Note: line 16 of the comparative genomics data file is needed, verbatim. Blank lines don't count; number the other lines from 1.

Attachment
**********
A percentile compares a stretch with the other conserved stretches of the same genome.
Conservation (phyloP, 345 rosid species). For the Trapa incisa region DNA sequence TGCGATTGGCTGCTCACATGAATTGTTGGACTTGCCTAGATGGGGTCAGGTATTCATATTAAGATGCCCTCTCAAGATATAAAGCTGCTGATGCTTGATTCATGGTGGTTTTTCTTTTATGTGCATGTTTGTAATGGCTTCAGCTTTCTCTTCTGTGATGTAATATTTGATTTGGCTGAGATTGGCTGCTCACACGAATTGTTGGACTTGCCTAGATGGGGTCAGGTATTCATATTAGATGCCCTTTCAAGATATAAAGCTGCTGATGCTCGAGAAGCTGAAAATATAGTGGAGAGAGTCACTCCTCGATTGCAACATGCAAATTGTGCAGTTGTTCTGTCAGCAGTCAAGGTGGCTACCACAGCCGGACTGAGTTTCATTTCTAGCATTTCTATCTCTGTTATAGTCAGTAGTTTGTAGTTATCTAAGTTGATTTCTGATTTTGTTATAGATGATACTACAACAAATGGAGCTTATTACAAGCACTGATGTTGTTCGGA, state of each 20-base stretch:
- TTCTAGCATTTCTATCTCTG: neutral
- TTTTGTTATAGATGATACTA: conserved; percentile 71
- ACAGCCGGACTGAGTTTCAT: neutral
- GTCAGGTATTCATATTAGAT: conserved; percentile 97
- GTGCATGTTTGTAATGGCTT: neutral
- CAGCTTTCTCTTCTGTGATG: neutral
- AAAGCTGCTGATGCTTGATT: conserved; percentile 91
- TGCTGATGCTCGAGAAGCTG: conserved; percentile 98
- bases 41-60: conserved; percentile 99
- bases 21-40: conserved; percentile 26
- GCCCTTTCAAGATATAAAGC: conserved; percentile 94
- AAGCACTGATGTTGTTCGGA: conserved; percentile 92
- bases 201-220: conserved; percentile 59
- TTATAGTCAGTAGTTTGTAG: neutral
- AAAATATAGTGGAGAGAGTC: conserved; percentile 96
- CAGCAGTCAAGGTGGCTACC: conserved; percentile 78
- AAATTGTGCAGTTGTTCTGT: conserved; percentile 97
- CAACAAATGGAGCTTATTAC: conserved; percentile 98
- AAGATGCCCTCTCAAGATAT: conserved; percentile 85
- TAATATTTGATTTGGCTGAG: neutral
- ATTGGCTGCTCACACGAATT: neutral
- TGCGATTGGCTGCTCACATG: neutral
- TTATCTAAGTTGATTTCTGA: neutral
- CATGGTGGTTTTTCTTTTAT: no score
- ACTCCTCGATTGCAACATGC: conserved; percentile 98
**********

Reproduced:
- TTATAGTCAGTAGTTTGTAG: neutral